too cold for digging

it has been snowing as long as i can remember which maybe says more
about me than it does about the weather. the big oak paws at my window,
almost indistinguishable from the scratching of small warm things
that have made a home of my walls. i am glad something
has made a home of it. the world is in greyscale which we think is a certain
of beautiful. sometimes limited visibility is a blessing. another blessing:
at the cemetery two blocks from the house that used to be ours,
the ground 
is too cold for digging, the metal shovel sticks to skin.
it is no use, anyway – here, there is nothing to bury. that’s the thing
about this kind of losing: 
the mourning begins and ends
with a breathing body. it’s just that now i can’t hear
the breath or sound of skin 
touching itself or your alarm
in the morning. two thousand miles of land 
will do that. you are not
a creature made for cold and that is all this midwestern state has ever
given you. maybe it is all i have ever given you. at breakfast i look at my life
without you the way i know you see everything: through a jar of honey,
the light 
through an orange slice. you are in love with the hour
before sunset and that 
i can’t compete with. i am waiting to love
whatever day ends the snow.


it’s snowing in the first week of april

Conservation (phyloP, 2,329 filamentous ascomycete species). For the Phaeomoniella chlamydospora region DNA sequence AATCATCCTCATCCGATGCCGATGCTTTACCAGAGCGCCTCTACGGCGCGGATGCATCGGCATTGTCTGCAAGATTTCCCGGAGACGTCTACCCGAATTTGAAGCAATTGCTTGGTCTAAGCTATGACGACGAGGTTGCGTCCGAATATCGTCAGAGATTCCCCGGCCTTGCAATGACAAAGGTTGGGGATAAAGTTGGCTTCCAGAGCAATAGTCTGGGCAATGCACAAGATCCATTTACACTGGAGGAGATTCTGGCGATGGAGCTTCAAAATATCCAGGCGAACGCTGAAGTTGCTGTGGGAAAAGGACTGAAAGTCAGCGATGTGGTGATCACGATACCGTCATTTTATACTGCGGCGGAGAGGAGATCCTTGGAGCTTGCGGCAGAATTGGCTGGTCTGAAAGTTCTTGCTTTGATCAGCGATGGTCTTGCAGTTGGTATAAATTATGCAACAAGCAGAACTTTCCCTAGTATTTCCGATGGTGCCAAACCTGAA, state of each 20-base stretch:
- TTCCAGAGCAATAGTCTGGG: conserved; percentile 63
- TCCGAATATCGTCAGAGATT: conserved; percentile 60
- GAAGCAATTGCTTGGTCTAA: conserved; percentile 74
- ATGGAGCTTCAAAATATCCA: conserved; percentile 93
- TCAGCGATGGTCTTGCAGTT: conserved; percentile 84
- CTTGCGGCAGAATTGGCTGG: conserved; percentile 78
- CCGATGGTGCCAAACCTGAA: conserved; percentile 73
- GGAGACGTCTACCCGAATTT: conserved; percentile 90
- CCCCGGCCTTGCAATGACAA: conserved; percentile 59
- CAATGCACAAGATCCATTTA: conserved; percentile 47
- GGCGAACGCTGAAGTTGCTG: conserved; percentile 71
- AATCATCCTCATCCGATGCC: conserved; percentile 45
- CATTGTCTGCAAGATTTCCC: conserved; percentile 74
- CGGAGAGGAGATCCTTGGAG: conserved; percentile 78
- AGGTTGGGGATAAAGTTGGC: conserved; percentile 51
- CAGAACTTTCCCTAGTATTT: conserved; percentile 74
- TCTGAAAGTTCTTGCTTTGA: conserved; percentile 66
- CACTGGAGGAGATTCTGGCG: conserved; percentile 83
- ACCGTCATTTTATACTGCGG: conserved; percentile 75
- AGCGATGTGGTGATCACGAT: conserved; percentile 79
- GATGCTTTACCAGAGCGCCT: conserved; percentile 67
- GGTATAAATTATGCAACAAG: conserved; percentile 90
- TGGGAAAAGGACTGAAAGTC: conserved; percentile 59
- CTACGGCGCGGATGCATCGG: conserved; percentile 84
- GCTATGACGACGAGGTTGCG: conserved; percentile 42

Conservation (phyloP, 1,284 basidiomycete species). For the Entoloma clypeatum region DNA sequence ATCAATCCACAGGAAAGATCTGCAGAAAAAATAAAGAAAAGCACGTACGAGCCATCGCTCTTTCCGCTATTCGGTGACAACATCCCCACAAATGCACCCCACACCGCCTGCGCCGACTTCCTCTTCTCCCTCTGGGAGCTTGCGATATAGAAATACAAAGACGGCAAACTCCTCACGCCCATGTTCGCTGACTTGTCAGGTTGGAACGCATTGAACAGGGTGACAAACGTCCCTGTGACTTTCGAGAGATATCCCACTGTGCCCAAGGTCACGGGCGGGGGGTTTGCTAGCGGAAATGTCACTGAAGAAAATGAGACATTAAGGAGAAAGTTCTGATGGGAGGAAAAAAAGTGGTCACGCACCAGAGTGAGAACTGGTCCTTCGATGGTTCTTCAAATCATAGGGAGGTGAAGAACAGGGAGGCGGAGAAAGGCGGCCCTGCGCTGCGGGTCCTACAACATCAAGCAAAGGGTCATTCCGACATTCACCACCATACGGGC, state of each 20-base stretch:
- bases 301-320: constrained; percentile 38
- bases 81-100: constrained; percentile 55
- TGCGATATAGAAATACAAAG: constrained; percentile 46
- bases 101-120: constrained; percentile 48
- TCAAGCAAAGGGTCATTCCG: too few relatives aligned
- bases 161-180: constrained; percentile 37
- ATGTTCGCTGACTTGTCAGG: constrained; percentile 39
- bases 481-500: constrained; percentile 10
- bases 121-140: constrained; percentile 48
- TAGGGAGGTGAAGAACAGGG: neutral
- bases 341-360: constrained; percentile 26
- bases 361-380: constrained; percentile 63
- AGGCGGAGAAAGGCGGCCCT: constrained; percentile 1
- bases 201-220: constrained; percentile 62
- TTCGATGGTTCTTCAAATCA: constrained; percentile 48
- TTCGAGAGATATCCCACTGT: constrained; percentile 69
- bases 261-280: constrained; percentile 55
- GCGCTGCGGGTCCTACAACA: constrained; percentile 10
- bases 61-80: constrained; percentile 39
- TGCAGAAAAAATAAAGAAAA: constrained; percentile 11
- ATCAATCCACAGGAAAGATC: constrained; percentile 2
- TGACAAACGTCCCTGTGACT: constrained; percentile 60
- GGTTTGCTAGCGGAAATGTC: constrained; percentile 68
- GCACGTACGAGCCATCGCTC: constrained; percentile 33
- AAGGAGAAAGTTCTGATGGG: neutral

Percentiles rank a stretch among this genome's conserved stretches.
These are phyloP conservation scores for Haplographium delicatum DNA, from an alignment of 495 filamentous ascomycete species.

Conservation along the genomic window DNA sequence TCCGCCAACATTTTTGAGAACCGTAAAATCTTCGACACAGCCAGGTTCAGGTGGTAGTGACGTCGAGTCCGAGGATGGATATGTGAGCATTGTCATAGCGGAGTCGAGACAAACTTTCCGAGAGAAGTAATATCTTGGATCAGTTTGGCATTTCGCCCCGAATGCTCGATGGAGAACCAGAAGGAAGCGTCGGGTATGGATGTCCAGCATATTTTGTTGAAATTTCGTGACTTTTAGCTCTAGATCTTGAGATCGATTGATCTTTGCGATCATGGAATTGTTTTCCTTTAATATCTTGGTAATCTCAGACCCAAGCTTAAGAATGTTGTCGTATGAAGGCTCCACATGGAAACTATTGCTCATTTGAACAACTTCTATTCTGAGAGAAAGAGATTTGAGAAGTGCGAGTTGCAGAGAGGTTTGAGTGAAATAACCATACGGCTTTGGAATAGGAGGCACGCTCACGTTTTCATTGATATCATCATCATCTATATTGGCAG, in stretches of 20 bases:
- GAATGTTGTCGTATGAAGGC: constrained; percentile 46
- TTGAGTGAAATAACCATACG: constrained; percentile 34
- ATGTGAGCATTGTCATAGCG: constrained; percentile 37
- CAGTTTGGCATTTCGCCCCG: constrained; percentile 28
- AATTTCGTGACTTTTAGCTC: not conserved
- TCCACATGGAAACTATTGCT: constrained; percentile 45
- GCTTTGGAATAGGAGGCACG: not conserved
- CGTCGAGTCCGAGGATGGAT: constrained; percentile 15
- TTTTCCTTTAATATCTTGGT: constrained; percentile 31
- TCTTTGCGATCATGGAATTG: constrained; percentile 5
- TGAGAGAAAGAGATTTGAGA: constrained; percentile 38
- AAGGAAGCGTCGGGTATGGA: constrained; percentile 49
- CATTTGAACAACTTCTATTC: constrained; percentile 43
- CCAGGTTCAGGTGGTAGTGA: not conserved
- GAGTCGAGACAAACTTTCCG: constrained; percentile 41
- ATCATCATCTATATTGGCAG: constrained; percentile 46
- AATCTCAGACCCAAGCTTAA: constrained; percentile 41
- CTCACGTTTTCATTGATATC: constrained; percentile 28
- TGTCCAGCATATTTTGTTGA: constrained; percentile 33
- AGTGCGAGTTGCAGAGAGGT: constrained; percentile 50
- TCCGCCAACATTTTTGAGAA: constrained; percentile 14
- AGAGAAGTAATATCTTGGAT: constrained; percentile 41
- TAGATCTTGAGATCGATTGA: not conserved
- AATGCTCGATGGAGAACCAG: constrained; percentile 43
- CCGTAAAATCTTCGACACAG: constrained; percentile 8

and it feels like it’s all i can take.
it heaps on hoods and branches
while i dance frantically in our empty living
room. the music is so loud i would fear
for the speakers if i could. i’m drinking straight
from the moonshine jar i’ve been saving
for a special time. i wanted to wait,
share it with you or at least drink it
while you watched, kiss you a hundred
sixty proof and let the dog lap up
the spills. instead i’m left with the best
option that doesn’t include you. what i must
look like to passerby through the windows:
a sugar drunk girl, body like a sheet
pinned to a clothesline. i hide the moonshine
behind a lamp where i hope you’ll find it whenever
you are here again. when i hope you’ll worry
just a little. i crack a screen-less window
and the snow swirls in like a cloud.
it is not wrong for you to be gone
today. there’s no day where it’s wrong
for you to be gone. it’s that you are gone
on all the wrong days when it’s too snowy
or rainy or sunny or anything to read quietly
on the couch or appreciate red wine or
pretend i’m doing anything other
than trying to make someone on the sidewalk
see me and think i look happy.